Connect with us

Comic Books

Is it Good? The Squidder #2 Review

The Squidder numero dos. Strap the fudge in. …Hmm. Not swearing feels wrong. Also, “strap the fudge in,” sounds like some kinky kind of candy sex.

Right, The Squidder #2 by Ben Templesmith, is it good?

The Squidder #2 (IDW Publishing)

This issue slows down a bit. It’s one of those necessary explanatory issues. There are some sweet action sequences, and a really cool scene with a big squid baddie, but most of the issue is exposition. Make no mistake, though, Templesmith needed to explain some of the s--t going down in this book. Enough is brought into the light of this dying world for us to piece some things together, for instance what exactly a Squidder is. And what a priestess for the Squids is, and what they do. Nevertheless, it felt like a major information dump, and was bogged down quickly by explanations. It seems like a dense mythology, so it’s probably necessary. Hard to say not having read the whole series yet.

There are a few really striking panels, but most of the art seems to merely be a means to an end for delivering dialogue. As always, the backgrounds are lush, and I’m a big fan of the pencil-thin onomatopoeia above that looks like it was written in by hand. It’s just a bummer when such cool art is covered with so many words!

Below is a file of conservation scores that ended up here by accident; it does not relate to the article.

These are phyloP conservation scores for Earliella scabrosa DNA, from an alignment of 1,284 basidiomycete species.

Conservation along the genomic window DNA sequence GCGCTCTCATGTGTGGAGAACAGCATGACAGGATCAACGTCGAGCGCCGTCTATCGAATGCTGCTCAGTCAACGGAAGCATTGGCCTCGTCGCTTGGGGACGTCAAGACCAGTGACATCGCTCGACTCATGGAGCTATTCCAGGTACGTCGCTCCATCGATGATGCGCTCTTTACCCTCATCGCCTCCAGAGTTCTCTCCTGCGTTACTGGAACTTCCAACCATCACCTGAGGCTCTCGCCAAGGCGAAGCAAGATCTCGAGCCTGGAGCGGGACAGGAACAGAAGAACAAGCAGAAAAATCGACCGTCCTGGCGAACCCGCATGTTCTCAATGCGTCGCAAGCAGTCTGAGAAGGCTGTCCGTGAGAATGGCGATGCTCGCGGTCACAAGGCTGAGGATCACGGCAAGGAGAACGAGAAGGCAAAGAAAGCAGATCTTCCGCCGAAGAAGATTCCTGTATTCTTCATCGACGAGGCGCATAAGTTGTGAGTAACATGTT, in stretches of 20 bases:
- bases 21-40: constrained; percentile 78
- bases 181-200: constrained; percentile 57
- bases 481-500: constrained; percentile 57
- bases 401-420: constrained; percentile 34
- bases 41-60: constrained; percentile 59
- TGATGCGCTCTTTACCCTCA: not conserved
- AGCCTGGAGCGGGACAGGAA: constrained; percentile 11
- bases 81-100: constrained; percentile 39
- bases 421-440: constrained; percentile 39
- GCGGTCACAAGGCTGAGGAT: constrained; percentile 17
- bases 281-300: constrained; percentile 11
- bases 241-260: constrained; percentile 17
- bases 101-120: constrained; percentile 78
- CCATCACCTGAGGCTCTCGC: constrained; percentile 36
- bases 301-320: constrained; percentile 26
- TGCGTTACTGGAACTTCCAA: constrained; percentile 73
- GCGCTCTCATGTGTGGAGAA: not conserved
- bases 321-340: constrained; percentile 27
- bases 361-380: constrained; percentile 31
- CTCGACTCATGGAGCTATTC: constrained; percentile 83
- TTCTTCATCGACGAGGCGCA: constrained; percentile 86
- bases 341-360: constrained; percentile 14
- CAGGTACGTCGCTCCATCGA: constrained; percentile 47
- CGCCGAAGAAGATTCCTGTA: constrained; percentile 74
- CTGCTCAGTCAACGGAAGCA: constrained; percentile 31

Is It Good?

It’s intriguing, as this universe is bad-ass, but it suffers from what a lot of second issues suffer from: the dreaded bog down. It’s rad to hear about the history of this new world overrun by evil squid demons, but it comes off as overly-wordy and crammed in. That said, it’s still a dude genetically modified to fight giant-ass squid aliens, so even when it does take a detour to exposition land, it’s still fun.


In Case You Missed It

Image Comics reveals Todd McFarlane Spawn #300 covers

Comic Books

A paladin returns: Matt Wagner sounds off on ‘Grendel: Devil’s Odyssey’ and sci-fi storytelling

Comic Books

Family Tree, Jeff Lemire and Phil Hester’s new series delivers body horror

Comic Books

‘Decades: Marvel in the ’10s — Legends and Legacy’ TPB Review

Comic Books

Newsletter Signup